• Some of the more positive ESG attributes within the sector may appear to contradict typical credit metrics. For example, more lenient eviction policies may result in less cashflow to support outstanding debt expenses. However, our conversations with the operators confirmed that rent relief programs are manageable while affording the operators a better reputation within the tenant community. Additionally, their larger balance sheets allow them flexibility to provide this leniency while still maintaining a profitable business model.

SFR: IR+M’s Engagement Findings

  • ESG is a relatively new focus. Many of the operators recently hired ESG-focused employees and released – or plan to release – their first ESG or Corporate Sustainability reports. Some operators indicated that this was their first engagement call focused on ESG.
  • Data is not always available. The operators discussed the difficulty in obtaining data, specifically around some of the environmental metrics. In other cases, the operators choose not to disclose data, like their eviction numbers and policies. As SFR operators’ ESG efforts grow, we expect data availability and reliability to continue to improve.
  • SFR properties are geographically concentrated in the Sunbelt. SFR operators acknowledged that their top markets typically have more landlord-friendly regulations but insisted that they target areas with high population growth and reasonable opportunity for home price appreciation.
  • SFR operators are incentivized to keep renters in their homes. Avoiding turnover, interim vacancies, and maintenance issues helps build and maintain a stronger pipeline of customers, which is critical to their business model.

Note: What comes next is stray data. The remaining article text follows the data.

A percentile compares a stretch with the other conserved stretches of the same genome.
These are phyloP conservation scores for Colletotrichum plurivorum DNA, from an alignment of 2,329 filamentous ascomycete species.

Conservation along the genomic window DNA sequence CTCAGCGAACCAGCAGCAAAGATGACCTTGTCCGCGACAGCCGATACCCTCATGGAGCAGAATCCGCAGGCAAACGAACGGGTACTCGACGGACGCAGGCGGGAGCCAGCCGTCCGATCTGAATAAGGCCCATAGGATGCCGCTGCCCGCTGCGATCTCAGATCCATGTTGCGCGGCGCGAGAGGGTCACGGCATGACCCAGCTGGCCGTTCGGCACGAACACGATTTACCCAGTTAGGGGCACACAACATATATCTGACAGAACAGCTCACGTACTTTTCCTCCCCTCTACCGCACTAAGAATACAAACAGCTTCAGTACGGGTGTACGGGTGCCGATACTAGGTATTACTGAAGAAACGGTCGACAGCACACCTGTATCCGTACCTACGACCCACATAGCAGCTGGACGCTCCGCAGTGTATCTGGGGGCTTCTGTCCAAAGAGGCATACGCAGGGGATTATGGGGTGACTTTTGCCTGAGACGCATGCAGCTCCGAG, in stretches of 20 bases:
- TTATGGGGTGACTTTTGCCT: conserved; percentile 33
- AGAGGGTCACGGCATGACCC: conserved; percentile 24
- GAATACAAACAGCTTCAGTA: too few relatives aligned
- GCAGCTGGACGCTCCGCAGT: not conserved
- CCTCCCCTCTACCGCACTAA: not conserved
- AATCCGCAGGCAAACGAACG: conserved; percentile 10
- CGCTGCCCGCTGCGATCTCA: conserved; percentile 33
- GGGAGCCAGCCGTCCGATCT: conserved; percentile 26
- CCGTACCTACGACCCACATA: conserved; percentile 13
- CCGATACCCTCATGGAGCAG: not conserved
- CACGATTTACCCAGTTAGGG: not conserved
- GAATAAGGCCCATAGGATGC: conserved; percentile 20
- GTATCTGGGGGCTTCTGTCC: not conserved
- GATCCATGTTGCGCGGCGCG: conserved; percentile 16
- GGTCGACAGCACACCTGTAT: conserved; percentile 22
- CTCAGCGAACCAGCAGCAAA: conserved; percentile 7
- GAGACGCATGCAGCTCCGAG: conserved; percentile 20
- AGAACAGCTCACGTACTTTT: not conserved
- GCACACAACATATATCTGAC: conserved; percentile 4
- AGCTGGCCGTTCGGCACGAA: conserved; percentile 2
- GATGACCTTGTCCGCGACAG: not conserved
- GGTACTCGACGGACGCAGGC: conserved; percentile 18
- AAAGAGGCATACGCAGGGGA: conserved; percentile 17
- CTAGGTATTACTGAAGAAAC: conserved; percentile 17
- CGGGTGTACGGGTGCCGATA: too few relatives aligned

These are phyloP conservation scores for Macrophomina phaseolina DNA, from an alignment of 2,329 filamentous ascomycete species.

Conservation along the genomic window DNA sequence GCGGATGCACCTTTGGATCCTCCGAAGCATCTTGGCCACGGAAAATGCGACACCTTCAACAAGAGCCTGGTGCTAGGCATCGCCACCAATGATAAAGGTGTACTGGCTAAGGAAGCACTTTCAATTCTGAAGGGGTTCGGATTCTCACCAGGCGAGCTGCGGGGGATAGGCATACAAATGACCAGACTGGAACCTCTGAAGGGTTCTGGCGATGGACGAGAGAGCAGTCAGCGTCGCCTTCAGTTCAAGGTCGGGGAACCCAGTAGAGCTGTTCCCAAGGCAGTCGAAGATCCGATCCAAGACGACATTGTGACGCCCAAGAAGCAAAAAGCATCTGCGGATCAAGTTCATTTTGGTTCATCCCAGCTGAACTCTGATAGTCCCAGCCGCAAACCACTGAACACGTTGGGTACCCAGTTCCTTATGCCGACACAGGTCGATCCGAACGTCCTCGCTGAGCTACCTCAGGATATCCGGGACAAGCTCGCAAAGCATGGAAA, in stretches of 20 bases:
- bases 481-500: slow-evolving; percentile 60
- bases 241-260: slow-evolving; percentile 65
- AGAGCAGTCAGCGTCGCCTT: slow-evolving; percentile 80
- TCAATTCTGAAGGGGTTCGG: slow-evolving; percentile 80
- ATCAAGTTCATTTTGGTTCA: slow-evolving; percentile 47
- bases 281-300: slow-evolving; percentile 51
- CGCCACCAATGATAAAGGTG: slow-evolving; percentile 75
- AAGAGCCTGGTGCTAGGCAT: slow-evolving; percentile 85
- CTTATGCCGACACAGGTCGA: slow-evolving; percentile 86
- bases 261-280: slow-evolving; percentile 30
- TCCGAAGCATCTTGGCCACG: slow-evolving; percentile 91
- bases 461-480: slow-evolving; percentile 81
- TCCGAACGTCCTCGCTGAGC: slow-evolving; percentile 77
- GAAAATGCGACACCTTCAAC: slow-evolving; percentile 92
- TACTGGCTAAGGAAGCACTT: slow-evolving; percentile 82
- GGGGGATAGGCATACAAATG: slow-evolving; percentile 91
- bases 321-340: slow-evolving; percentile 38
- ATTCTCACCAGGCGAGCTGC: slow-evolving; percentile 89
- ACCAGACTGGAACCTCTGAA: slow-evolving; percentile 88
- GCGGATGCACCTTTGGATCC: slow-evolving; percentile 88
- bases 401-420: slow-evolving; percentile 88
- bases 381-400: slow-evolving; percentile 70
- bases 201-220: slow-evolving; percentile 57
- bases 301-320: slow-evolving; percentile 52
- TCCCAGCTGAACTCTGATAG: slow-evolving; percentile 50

ESG Highlights

Our ESG Assessment

  • Environmental. While there are some environmental benefits from housing upgrades, such as refurbished heating systems, new appliances, and smart home technology, this did not seem to be a major focus for the SFR operators. Data availability continues to be a struggle, and granular metrics at the renter/property level are difficult to measure. We view this as an area of opportunity for SFR operators.
  • Social. SFR operators often help to provide a more spacious home with a yard in neighborhoods with access to better schools and services. Their renters are typically priced-out of the housing market; some SFR operators provide a rent-to-buy program. The impact on other potential first-time homebuyers cannot be ignored, particularly with the concentration in certain cities causing real pressure on the housing market. However, many of the SFR operators are helping to improve neighborhoods while also creating jobs for maintenance, construction, and property managers.